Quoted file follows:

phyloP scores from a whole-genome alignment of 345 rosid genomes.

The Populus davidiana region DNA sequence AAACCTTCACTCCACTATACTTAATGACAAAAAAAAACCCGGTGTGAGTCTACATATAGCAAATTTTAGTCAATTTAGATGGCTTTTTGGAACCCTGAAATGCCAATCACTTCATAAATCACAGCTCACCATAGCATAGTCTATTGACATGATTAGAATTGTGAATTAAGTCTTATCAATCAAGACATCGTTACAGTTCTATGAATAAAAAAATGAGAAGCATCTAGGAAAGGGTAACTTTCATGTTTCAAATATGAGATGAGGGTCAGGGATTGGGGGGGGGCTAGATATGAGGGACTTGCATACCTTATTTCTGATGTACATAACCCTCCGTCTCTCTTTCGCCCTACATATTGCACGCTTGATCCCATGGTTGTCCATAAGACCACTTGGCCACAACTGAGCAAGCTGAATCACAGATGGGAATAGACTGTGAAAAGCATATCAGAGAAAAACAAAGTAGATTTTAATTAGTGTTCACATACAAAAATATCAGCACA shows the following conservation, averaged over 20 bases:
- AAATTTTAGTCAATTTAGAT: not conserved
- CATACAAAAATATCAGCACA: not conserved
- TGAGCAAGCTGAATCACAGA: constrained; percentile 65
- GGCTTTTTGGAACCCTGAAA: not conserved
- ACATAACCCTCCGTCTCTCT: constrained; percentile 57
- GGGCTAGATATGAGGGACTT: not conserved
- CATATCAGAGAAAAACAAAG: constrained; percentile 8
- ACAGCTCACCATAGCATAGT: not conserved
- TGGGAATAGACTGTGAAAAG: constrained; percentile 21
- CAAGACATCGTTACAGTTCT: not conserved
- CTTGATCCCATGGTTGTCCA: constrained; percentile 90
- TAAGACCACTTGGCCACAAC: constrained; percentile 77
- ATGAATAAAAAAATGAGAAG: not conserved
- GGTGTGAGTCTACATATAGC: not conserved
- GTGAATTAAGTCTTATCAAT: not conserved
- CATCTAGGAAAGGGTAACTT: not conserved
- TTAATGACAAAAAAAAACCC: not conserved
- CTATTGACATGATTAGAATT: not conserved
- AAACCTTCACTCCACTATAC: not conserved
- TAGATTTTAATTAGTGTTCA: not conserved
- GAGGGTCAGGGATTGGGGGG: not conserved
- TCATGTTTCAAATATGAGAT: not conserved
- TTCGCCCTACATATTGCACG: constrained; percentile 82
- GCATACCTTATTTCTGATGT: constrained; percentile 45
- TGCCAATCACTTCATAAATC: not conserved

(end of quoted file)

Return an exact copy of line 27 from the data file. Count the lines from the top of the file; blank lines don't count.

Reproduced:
- TGCCAATCACTTCATAAATC: not conserved